A source close to the Royal Aduana Abrade family of Larteh Ahenease has refuted claims that violence looms at Larteh in view of the recent destoolment of Nana Asiedu Okoo III as the chief. Briefing a section of the media, the source said the process that led to the destoolment and events that ensued afterwards were done in a peaceful manner, adding that there was no condition that could spark off any form of chaos in the area.
The source added: “And I can assure all and sundry that there will not be any violence from any quarters.”
Nana Asiedu Okoo III was destooled on August 2, after he had failed to complete all the required rituals he needed to perform to become the legitimate chief of Larteh Ahenease.
Larteh, a twin town, is made up of Kubease, which is the Kyidom Division of Akuapem, and Ahenease, the Benkum Division of Akuapem. The kingmakers in Ahenease are members of the Royal Aduana Abrade family, headed by Obrempong Enyineh Gyadu Nkansa III, who is the Akuapem Benkum Ankobeahene.
“The issue at stake was that when a chief is installed at Ahenease, he has to perform certain rituals before he is given traditional legitimacy, but when Nana Asiedu Okoo was installed he could not complete the entire rituals before the Akuapem cessation, in which the Benkum, Nifa and Adonten Divisions said they would not pay allegiance to the paramount chief of Akuapem Traditional Area. The kingmakers therefore decided to allow matters to settle down before ensuring completion of the rituals,” the source explained.
The source added that after several invitations to Nana Asiedu to come and complete the outstanding rituals had been ignored, the kingmakers saw his adamant posture as a complete disrespect for the elders. In July 2013, they therefore issued a 3-week ultimatum to him to complete the rites or be forced out of the stool. A week later the Akuapem cessation problem was resolved, with Peace Accord reached in August 2013.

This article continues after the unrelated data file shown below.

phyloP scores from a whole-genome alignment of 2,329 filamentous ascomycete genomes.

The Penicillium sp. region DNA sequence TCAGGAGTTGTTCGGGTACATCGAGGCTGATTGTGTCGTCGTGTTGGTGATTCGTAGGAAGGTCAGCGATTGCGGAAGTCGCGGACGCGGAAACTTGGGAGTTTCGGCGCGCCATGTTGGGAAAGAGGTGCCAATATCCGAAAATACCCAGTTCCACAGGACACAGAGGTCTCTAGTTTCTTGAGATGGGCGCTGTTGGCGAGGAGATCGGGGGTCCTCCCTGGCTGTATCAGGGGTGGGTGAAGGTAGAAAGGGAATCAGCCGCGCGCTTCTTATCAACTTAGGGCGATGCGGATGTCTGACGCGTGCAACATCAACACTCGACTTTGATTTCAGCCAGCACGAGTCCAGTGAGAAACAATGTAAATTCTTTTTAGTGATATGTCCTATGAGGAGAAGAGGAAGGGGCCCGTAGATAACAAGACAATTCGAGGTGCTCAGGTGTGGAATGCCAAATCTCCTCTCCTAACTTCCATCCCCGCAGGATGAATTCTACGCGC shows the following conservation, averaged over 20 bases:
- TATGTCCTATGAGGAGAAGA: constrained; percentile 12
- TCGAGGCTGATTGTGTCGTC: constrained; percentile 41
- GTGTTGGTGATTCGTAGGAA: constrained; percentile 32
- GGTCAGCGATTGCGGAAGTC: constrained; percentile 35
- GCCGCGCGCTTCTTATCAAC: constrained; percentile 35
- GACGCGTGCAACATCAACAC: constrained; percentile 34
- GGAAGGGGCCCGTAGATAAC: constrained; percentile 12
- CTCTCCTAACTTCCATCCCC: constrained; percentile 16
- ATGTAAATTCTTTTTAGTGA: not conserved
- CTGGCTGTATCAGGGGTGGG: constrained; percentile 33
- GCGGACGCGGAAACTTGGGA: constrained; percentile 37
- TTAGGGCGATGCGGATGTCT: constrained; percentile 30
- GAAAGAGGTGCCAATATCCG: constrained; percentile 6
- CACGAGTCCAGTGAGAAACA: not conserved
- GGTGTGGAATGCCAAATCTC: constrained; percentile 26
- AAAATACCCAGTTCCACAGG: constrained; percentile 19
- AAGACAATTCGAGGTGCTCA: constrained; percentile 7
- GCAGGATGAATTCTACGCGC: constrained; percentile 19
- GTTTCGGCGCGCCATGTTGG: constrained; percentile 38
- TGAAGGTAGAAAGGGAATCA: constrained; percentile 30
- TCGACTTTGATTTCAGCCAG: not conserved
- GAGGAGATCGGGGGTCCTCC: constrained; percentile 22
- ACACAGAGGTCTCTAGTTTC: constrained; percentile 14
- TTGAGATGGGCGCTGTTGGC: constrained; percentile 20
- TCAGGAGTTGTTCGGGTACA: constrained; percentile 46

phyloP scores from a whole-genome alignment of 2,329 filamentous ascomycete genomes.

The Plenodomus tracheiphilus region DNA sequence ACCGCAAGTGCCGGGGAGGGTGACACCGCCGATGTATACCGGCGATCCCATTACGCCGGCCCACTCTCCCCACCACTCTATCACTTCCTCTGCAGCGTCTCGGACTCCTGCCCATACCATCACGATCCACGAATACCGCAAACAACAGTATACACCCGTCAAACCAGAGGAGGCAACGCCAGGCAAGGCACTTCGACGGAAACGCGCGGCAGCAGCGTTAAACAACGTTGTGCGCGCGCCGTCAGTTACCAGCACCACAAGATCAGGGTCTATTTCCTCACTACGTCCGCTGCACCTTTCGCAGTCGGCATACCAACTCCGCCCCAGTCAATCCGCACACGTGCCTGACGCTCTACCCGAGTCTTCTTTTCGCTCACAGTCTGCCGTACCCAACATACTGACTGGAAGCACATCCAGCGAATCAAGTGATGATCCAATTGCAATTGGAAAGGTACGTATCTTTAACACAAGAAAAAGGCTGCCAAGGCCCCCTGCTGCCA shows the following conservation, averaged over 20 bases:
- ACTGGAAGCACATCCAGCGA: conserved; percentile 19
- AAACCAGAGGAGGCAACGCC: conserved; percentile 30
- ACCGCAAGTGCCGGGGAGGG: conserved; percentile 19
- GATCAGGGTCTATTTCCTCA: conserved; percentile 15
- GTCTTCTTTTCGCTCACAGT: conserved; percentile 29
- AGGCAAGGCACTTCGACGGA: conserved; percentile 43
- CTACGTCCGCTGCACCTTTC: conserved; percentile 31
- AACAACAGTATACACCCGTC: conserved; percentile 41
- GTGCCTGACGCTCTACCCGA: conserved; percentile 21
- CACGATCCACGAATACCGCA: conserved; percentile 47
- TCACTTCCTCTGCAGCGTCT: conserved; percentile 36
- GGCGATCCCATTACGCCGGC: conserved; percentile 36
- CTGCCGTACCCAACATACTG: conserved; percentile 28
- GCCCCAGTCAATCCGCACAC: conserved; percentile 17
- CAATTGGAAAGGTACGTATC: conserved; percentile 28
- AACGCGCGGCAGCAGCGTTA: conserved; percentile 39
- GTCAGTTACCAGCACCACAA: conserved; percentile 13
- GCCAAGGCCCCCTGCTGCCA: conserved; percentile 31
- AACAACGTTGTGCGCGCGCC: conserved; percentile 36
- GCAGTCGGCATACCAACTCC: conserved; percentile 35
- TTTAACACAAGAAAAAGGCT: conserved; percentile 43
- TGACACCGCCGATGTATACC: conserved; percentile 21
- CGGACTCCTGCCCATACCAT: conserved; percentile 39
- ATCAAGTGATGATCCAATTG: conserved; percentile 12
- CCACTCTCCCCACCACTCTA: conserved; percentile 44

Because he had disregarded the persistent reminders, through letters, for him to meet the kingmakers to perform the ritual, the other hurdle he was faced with was how to present himself to the paramount chief of Akuapem as the rightful chief of the Benkum Division. It is the Ankobeahene who has the mandate to present the chief to the Akuapemhene.
Nana Asiedu Okoo allegedly forged a document containing names of supposed kingmakers to give legitimacy to his installment as the chief and took the Larteh Kubease Ankobeahene with him to the Akuapemhene to perform the required rites.
“Surprisingly, immediately the rituals started, the Kubease Ankobeahene started bleeding from the nose, and if it were today we would say he had been attached by Ebola, and died moments while he was being rushed to Tema to see his doctor,” the source added.
The source added that in spite of the incident, Nana Asiedu Okoo went ahead to pledge allegiance to the Akuapemhene, against the traditional norms of the area.
“The kingmakers did not disrupt the peace process but allowed it to complete after which Nana Asiedu Okoo was invited again to meet his elders to complete the outstanding rites. On August 2, 2014, they held a meeting in which he was summoned to answer specific charges. The council of elders is made up of nine kingmakers and the six present at the meeting took a unanimous decision to destool him.
The necessary rites were performed and he was duly destooled in a peaceful manner. And because the stool could not be left vacant, the required rites were performed and the stool custodian, Nana Atta Kumi, was subsequently installed as the Regent and since then there has not been any problem in the area. It is therefore not true that there is confusion at Larteh,” the source concluded.
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